Finding a Land Match Through PFI
Before this felicitous encounter, just as Bart and his family were adjusting to farming in Iowa, Shirley and her husband John had been in the midst of their own big decisions. By this time, Shirley had become a member of PFI and her perspectives on farming and farm transitions were changing. “After some reflection, we decided the land needed some rest,” Shirley says. “It was a hassle to farm 40 acres and we thought it might be better to seed it down and get some sheep or goats.”
Shirley and John had felt increasingly limited in their ability to keep up with the farm. They started thinking long-term and determined that renting would take a substantial burden off their shoulders. In the event of their deaths, they also reasoned the farm could continue generating income while estate matters were dealt with. Shirley created a profile on PFI’s Find-A-Farmer website, which helps connect land-seekers with landowners. Within six months, she found Bart’s profile on the site and they started corresponding about a potential rental agreement.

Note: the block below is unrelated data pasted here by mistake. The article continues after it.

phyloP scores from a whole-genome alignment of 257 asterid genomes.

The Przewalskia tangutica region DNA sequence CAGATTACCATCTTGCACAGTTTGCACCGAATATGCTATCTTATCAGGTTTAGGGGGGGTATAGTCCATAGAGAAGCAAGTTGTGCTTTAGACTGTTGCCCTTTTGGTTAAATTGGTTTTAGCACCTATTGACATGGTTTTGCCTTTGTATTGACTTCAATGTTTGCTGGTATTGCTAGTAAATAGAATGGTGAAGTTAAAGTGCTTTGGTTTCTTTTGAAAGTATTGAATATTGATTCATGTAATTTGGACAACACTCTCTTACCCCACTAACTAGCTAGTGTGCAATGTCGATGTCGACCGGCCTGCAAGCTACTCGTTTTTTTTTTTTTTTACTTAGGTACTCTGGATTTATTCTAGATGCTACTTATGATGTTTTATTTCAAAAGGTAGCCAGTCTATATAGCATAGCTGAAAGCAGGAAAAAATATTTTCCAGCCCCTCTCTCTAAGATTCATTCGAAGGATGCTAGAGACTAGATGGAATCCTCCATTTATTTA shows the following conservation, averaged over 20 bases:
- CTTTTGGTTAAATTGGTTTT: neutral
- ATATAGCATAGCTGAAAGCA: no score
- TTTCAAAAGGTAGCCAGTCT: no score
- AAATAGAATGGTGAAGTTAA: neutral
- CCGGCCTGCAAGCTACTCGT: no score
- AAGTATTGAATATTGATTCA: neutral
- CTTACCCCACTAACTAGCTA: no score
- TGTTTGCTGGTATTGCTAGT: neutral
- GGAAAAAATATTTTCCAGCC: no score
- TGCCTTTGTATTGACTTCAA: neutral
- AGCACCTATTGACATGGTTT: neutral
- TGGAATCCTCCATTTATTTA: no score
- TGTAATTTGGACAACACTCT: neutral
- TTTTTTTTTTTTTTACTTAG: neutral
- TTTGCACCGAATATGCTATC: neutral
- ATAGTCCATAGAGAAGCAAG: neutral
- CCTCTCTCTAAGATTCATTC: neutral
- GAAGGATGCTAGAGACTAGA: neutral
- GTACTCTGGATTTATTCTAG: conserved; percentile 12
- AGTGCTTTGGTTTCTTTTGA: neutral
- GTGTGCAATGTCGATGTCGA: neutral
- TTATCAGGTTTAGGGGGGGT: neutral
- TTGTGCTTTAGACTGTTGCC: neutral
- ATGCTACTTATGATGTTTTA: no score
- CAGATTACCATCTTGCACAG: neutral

“We met twice before I even looked at the land,” Bart says. “It was important for me to understand what their goals were.” Bart was ready to make the switch to sheep and Shirley and John were able to help him purchase a portion of his 220 ewe flock in 2015. Bart finished selling his remaining cattle and, after the first lambing, was able to repay the Waites. Every year since, the flock has increased by 100 ewes and Bart expects 600 ewes this fall.